Also Known As: Ginkgo biloba, Ginkgo, Gingko, Maidenhair Tree
Ginkgo (Ginkgo biloba; in Chinese and Japanese 銀杏, pinyin romanization: yín xìng, Hepburn romanization: ichō or ginnan), also spelled gingko and known as the Maidenhair Tree, is a unique species of tree with no close living relatives. The tree is widely cultivated and introduced early in human history, and has various uses as a food and in traditional medicine.
Extracts of Ginkgo leaves contain flavonoid glycosides and terpenoids (ginkgolides, bilobalides) and have been used pharmaceutically. Ginkgo supplements are usually taken in the range of 40–200 mg per day. Recently, a meta-analysis of clinical trials have shown Ginkgo to be moderately effective in improving cognition in dementia patients but not preventing the onset of Alzheimer's Disease in normal people.
Ginkgo is believed to have nootropic properties, and is mainly used as memory and concentration enhancer, and anti-vertigo agent. However, studies differ about its efficacy. The largest and longest independent clinical trial conducted by the Journal of the American Medical Association (JAMA) to assess Ginkgo biloba published the finding in 2008 that the supplement does not reduce incidence of all-cause dementia or Alzheimer disease in adults 75 years or older who had normal cognition or mild cognitive impairment when given a twice-daily dose of 120 mg extract of G. biloba. However, a similar trial published in 2010 by the International Journal of Geriatric Psychiatry concluded that the same extract formulation of G. biloba (EGb 761), when given as a single 240 mg daily dose, "was found significantly superior to placebo in the treatment of patients with dementia with neuropsychiatric symptoms."
According to some studies, Ginkgo can significantly improve attention in healthy individuals. In one such study, the effect was almost immediate and reaches its peak in 2.5 hours after the intake.
Ginkgo has been proposed as a treatment for Alzheimer's disease on the basis of positive preclinical results in mice and a 2006 study that found 160 mg of ginkgo extract as effective as a daily 5 mg dose of the cholinesterase inhibitor donepezil in human subjects. A 2008 randomized controlled clinical trial published in the International Journal of Geriatric Psychiatry found gingko ineffective at treating dementia in humans at a daily dose of 120 mg. A similar trial published in the same journal in 2010, however, found ginkgo effective at treating mild to moderate dementia at the higher single dose of 240 mg daily. Another randomized controlled trial, published in JAMA in 2009, found no benefit from ginkgo in preventing cognitive decline or dementia when given at a dose of 120 mg twice daily. A recent meta-analysis of nine studies of ginkgo for use in the treatment of dementia concluded that it was more effective than placebo although, like other dementia drugs, the clinical significance of these moderate effects was difficult to quantify.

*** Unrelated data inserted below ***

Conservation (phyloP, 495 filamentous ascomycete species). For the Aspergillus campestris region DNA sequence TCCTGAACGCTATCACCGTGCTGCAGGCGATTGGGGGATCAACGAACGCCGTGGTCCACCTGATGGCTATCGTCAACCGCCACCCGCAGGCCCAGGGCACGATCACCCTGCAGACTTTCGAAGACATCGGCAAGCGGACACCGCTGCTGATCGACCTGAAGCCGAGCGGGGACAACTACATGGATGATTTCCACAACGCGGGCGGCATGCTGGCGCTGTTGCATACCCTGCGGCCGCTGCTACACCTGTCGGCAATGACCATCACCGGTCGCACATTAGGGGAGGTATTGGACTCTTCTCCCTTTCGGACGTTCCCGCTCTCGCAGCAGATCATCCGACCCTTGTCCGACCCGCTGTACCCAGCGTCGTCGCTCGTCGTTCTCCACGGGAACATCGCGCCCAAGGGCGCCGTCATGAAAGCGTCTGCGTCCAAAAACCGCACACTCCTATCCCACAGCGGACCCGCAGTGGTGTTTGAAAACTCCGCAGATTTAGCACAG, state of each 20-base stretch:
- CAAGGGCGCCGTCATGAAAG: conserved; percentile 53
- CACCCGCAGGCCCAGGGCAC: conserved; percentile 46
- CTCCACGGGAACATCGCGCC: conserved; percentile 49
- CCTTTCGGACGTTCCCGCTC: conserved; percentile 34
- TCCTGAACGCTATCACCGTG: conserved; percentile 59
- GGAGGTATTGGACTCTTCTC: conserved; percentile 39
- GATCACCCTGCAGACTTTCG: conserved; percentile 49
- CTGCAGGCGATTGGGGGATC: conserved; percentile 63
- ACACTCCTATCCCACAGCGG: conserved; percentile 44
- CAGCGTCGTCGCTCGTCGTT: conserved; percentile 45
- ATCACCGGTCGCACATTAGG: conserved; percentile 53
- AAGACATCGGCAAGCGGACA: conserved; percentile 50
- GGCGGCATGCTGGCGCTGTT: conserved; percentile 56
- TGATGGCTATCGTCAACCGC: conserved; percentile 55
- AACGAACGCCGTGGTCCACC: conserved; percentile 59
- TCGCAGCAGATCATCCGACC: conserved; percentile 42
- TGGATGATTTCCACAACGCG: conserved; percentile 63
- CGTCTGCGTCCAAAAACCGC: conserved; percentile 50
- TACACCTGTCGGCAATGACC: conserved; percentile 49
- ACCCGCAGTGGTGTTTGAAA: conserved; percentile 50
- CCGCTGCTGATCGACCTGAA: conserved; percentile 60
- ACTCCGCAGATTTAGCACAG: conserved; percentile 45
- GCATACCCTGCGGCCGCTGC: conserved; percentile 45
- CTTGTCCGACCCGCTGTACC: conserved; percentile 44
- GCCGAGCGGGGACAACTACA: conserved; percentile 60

In other symptoms
Out of the many conflicting research results, Ginkgo extract may have three effects on the human body: improvement in blood flow (including microcirculation in small capillaries) to most tissues and organs; protection against oxidative cell damage from free radicals; and blockage of many of the effects of platelet-activating factor (platelet aggregation, blood clotting) that have been related to the development of a number of cardiovascular, renal, respiratory and central nervous system disorders. Ginkgolides, especially ginkgolide B, are potent antagonists against platelet-activating factor; and thus may be useful in protection and prevention of thrombus, endotoxic shock, and from myocardial ischeamia. Ginkgo can be used for intermittent claudication.
The World Health Organization reports that the medicinal uses of Ginkgo biloba that are supported by clinical data include treatment of the effects mild to moderate cerebrovascular insufficiency  as well as the effects of peripheral arterial occlusive diseases. Cerebrovascular insufficiency, i.e., insufficient blood flow to the brain, may manifest itself as such memory deficit, disturbed concentration or headaches. Peripheral arterial occlusive diseases are those in which the blood flow to the smaller arteries are restricted and may include claudication, i.e., painful walking, and Raynaud's disease, a condition in which the extremities such as fingers, toes, nose or ears, feel numb and cold.
Preliminary studies suggested that Ginkgo might be of benefit in multiple sclerosis, but clinical trials failed to show any effect on cognitive function in MS patients.
Ginkgo may have undesirable effects, especially for individuals with blood circulation disorders and those taking anticoagulants such as ibuprofen, aspirin, or warfarin, although recent studies have found that ginkgo has little or no effect on the anticoagulant properties or pharmacodynamics of warfarin in healthy subjects. Ginkgo inhibits monoamine oxidase, and therefore should not be used by people who are taking certain types of antidepressants (monoamine oxidase inhibitors and selective serotonin reuptake inhibitors) or by pregnant women, without first consulting a doctor.
Ginkgo side effects and cautions include: possible increased risk of bleeding, gastrointestinal discomfort, nausea, vomiting, diarrhea, headaches, dizziness, heart palpitations, and restlessness. If any side effects are experienced, consumption should be stopped immediately.